North West passengers facing disruption after air traffic control issue hits flights

ITV Granada's Claire Hannah reports from Manchester Airport

Dozens of flights from Manchester and Liverpool John Lennon airports have been cancelled, after a technical issue with air traffic control systems.

Both have warned of the potential of delays and further cancellations, after the problems on Monday 28 August, which is one of the busiest days of the years for travel.

The issues were UK-wide and linked to Air Traffic Control centres outside the North West.

One passenger Paul Gibson at Manchester Airport described the situation as "chaos."

"We were told when we arrived that the gate would be called at one o'clock, instead it wasn't," he said.

"We got very little information and then eventually found out the flights had been cancelled by going to the board and everything just disappeared."

Passengers trying to travel home from abroad were also hit by disruption.

Ross Chandley was meant to fly back to Liverpool, from a holiday in Mallorca, on Monday. His family's easyJet flight was cancelled and originally rescheduled for Sunday 3 September which Mr Chandledescribed as being a "while away."

"Kept ringing [easyJet] customer service," he said, "and managed to get a flight for tonight at 11 o'clock - which is now delayed by two hours and will probably be cancelled as well.

"I understand it's a bizarre circumstance - it's not their fault - but I'm with my 10-year-old daughter and I either want a bed or to go home."

A spokesperson for easyJet told ITV News: "We have been doing everything we can to minimise the impact of the disruption, providing customers with information on their options to transfer their flight for free or receive a refund, securing hotel accommodation where possible and advising any customers who make their own accommodation or alternative travel arrangements that they will be reimbursed.

"While this is outside of our control, we apologise for the difficulty this has caused and we remain focused on doing all possible to assist and repatriate our customers as soon as possible."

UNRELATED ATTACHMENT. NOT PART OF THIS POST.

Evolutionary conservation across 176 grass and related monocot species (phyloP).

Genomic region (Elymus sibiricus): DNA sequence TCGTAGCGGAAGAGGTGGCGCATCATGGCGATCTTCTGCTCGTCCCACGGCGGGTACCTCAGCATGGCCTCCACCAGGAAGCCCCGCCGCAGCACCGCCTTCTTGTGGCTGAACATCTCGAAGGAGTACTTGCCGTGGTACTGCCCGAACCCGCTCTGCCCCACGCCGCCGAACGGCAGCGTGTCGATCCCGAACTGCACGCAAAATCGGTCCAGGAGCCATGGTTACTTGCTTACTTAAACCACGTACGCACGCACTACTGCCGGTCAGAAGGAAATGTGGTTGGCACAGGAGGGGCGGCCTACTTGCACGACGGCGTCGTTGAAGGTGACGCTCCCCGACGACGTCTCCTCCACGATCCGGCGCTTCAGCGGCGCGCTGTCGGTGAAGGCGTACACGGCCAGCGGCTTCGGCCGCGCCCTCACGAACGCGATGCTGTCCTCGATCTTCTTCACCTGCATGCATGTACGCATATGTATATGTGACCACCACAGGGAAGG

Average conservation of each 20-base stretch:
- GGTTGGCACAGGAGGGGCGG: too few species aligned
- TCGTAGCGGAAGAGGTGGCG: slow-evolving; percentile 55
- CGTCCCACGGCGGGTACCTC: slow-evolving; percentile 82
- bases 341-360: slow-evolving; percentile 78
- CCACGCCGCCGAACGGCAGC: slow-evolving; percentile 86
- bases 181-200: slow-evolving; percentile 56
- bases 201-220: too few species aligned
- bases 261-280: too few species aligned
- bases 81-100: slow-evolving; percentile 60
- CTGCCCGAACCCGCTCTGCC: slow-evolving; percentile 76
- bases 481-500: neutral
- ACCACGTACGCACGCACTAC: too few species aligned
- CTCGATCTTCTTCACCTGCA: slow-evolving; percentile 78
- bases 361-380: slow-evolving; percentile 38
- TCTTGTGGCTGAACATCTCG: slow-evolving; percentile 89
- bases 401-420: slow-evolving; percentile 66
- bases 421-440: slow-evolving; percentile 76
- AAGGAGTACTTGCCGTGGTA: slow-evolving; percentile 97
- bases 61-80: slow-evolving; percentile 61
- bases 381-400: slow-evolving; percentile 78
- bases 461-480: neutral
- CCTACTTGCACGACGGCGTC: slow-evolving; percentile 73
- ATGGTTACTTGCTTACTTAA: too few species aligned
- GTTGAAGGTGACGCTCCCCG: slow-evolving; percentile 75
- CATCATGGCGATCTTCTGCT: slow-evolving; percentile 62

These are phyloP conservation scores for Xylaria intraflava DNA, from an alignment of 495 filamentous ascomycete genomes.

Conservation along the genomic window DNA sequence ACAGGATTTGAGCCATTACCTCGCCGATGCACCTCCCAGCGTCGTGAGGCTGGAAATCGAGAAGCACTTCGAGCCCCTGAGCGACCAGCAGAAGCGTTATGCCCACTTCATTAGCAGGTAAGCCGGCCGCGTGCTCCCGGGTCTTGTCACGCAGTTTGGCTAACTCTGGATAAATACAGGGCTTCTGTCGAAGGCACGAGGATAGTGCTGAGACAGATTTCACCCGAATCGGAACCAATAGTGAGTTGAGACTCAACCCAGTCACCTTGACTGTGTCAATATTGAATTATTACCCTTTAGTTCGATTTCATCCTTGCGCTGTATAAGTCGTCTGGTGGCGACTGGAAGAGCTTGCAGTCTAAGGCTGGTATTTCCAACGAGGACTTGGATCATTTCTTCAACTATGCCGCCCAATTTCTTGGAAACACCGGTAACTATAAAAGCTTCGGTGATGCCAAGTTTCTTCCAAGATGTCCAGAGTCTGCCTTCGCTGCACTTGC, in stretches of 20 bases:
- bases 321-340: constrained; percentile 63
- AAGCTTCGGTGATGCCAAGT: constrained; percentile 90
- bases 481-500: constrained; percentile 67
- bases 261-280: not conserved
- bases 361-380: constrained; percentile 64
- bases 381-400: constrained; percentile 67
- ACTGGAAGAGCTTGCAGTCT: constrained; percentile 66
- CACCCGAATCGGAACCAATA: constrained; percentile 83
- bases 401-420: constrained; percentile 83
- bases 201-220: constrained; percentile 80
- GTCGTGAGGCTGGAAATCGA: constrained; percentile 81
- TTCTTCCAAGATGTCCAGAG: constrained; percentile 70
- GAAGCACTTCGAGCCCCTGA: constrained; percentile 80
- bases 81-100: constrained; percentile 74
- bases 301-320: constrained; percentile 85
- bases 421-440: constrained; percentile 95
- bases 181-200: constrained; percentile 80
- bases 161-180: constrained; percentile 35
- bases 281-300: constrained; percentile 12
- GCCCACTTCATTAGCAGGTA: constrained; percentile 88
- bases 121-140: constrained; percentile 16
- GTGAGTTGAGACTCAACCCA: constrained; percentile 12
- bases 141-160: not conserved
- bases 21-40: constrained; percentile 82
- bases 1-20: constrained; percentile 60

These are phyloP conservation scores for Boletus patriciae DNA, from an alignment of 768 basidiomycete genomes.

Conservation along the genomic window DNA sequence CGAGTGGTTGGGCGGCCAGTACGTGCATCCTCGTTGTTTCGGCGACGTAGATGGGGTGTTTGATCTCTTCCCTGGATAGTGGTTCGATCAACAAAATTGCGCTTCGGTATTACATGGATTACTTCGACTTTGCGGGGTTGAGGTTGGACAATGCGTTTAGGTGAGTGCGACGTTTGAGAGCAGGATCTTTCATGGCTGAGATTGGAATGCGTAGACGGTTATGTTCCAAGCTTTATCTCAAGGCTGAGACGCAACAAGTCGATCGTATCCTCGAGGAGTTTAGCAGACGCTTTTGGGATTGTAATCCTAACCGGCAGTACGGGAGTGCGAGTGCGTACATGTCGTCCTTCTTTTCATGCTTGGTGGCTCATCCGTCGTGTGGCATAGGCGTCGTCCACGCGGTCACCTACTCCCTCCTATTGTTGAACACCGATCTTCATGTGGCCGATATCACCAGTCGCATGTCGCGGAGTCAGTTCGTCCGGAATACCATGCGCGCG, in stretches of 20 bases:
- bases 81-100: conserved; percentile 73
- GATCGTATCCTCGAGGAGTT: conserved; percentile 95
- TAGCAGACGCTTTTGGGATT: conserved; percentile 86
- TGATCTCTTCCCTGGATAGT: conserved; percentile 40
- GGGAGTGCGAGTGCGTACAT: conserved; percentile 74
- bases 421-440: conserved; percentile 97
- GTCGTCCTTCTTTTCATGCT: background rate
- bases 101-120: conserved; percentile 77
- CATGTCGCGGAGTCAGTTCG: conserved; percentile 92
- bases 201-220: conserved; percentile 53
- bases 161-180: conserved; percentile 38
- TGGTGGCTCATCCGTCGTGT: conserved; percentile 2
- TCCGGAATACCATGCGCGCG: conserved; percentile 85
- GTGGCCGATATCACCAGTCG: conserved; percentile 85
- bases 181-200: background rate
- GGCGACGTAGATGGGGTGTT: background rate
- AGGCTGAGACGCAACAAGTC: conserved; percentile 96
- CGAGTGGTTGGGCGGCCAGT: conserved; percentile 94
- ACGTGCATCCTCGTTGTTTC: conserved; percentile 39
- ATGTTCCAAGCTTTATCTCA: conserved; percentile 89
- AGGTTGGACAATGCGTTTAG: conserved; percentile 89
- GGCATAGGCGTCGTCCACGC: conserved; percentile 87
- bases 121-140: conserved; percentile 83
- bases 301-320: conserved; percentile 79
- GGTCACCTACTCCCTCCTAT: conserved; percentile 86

Ross Chandley is desperate to get home to Liverpool from Mallorca Credit: ITV News

In a statement, Manchester Airport said: "As a result of the nationwide technical problem experienced by NATS on Monday 28 August, there continues to be some delays and cancellations.

"We advise all passengers to check their flight status with their airline before travelling to the airport."

National Air Traffic Services (NATS) says it has "identified and remedied" the technical issue affecting air traffic control system", but flights across the country will remain significantly disrupted.

NATS, the country’s leading provider of air traffic control service, said it is now working with airlines and airports to manage the flights affected.

The "technical issue" grounded hundreds of flights on one of the busiest travel days of the year with controlling having to manually input flight plans due to a fault with its systems.

It apologised for the disruption caused by the failure, which is causing significant delays at UK airports.

Passengers are still being urged to contact their airline for specific flight information.

Transport Secretary Mark Harper said: “I echo the apology offered by NATS to everyone caught up in the disruption following yesterday’s technical issue with air traffic control.

"My priority continues to be making sure passengers get where they need to be as quickly as possible.

“I am grateful to airlines, airports and Border Force for the work being done to get passengers to their destinations and to provide support while they wait.

“Airlines are clear about their responsibilities to their customers, and I stand ready to provide further appropriate support from the Government should the industry request it.

“Although the air traffic control system is back up and running, the knock-on effects of yesterday’s disruption are likely to continue over the coming days. Passengers due to travel should check with their airlines before heading to the airport.”

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